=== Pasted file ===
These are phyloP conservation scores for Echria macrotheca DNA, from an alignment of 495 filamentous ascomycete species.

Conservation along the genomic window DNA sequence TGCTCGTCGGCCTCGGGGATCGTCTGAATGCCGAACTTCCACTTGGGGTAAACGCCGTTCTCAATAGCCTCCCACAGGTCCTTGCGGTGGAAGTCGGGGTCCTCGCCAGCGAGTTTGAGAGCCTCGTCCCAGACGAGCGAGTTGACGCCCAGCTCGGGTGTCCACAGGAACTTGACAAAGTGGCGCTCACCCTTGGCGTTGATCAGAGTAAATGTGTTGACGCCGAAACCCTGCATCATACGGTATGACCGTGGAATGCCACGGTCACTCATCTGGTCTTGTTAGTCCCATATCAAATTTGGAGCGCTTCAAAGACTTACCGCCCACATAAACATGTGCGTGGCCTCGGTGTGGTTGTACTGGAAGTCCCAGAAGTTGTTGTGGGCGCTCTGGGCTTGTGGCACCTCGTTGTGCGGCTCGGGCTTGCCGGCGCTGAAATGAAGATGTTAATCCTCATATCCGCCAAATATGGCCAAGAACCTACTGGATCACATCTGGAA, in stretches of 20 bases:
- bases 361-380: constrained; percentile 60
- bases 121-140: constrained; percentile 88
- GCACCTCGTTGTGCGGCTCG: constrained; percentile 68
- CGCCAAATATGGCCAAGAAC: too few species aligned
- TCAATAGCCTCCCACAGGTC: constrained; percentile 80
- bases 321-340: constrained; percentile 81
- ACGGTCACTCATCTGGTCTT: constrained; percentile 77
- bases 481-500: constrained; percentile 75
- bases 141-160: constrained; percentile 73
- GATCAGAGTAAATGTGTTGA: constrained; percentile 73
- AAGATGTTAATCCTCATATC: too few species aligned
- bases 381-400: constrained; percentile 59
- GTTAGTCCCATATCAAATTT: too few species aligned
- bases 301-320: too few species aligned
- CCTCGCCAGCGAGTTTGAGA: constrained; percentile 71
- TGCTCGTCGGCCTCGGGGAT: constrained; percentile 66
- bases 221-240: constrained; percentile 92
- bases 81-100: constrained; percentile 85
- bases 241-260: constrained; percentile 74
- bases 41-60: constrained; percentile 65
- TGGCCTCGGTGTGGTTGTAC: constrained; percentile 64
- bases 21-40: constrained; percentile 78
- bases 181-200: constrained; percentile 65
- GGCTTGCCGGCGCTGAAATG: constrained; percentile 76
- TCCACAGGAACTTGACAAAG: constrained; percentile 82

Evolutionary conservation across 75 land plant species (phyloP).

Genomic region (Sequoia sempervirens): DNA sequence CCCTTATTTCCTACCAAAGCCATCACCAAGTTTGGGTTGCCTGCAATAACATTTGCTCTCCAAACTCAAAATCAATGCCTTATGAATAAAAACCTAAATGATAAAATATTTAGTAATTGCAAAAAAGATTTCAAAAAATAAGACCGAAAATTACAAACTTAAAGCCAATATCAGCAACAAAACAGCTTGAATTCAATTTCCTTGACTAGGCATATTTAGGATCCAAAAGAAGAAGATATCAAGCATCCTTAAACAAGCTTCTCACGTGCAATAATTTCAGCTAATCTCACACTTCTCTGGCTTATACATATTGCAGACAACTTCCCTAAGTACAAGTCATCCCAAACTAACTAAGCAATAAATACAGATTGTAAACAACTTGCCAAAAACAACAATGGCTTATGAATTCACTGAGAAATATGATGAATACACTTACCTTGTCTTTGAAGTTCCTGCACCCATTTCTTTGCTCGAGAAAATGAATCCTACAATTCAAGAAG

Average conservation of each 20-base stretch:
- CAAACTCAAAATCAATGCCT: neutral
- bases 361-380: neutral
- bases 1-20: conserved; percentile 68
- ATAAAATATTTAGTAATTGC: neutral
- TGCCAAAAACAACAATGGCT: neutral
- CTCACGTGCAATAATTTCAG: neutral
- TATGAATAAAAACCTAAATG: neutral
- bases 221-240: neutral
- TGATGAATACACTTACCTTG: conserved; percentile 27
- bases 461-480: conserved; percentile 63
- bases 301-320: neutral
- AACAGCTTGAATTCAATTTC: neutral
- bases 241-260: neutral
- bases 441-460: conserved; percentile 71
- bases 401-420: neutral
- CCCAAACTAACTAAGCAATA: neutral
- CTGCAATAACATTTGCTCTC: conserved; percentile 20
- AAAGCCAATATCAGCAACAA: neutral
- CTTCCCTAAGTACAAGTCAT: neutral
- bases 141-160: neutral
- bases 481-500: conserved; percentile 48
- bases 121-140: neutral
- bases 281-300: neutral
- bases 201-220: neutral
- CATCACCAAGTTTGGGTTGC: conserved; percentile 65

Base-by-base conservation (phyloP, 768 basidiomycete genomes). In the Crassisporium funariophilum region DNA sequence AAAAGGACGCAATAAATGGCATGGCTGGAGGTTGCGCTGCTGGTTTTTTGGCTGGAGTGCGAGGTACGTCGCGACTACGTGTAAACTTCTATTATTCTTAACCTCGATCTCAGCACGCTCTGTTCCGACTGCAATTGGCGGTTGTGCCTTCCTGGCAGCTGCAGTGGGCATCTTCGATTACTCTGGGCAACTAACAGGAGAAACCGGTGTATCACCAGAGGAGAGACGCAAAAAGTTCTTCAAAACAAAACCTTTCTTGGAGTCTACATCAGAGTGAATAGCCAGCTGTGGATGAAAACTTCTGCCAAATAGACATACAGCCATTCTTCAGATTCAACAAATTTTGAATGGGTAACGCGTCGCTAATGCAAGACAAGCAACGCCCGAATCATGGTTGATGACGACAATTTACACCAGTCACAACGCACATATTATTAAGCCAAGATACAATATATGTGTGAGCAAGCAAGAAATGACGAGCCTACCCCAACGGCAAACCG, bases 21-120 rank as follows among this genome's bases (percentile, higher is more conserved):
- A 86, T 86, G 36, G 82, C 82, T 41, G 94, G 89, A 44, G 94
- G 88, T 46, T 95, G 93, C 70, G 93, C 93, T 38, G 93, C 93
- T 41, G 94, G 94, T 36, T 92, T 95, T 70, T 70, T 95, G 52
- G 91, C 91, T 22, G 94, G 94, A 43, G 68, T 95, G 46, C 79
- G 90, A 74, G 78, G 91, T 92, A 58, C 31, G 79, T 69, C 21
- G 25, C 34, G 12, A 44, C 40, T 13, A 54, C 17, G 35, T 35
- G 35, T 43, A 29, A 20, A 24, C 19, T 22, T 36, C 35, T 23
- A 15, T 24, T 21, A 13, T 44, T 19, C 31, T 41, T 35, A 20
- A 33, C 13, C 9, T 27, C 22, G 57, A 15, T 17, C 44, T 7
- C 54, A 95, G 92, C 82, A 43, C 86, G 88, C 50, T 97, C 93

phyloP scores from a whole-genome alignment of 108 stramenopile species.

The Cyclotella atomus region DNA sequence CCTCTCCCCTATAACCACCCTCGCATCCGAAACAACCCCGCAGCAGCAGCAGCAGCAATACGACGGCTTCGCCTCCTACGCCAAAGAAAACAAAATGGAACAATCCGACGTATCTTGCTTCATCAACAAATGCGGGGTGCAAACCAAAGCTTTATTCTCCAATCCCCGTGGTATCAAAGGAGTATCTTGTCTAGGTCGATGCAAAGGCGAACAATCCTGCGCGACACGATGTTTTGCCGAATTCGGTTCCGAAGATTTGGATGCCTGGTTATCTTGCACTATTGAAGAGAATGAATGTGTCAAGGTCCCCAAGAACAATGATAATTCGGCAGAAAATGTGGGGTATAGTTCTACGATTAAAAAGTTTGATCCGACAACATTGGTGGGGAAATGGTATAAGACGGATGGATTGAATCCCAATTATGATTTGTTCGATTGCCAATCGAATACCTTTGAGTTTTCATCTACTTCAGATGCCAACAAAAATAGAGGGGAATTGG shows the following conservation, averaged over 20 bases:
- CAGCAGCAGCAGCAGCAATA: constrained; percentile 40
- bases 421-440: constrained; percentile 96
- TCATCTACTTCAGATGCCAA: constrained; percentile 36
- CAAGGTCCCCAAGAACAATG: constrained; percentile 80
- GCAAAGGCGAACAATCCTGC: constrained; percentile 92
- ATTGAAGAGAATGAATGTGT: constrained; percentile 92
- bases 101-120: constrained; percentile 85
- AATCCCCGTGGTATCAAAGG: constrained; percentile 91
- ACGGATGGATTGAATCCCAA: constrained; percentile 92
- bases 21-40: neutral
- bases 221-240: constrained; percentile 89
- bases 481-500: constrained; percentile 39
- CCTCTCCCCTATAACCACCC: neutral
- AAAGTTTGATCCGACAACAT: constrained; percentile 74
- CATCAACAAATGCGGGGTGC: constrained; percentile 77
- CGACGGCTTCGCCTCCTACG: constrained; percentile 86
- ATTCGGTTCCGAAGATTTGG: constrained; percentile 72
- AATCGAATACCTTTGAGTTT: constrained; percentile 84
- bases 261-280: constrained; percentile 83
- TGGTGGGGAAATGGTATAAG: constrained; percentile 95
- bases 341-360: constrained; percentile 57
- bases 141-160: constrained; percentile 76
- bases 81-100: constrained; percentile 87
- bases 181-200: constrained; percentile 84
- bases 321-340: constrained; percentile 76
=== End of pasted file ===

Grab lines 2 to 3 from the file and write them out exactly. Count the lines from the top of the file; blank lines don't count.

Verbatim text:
Conservation along the genomic window DNA sequence TGCTCGTCGGCCTCGGGGATCGTCTGAATGCCGAACTTCCACTTGGGGTAAACGCCGTTCTCAATAGCCTCCCACAGGTCCTTGCGGTGGAAGTCGGGGTCCTCGCCAGCGAGTTTGAGAGCCTCGTCCCAGACGAGCGAGTTGACGCCCAGCTCGGGTGTCCACAGGAACTTGACAAAGTGGCGCTCACCCTTGGCGTTGATCAGAGTAAATGTGTTGACGCCGAAACCCTGCATCATACGGTATGACCGTGGAATGCCACGGTCACTCATCTGGTCTTGTTAGTCCCATATCAAATTTGGAGCGCTTCAAAGACTTACCGCCCACATAAACATGTGCGTGGCCTCGGTGTGGTTGTACTGGAAGTCCCAGAAGTTGTTGTGGGCGCTCTGGGCTTGTGGCACCTCGTTGTGCGGCTCGGGCTTGCCGGCGCTGAAATGAAGATGTTAATCCTCATATCCGCCAAATATGGCCAAGAACCTACTGGATCACATCTGGAA, in stretches of 20 bases:
- bases 361-380: constrained; percentile 60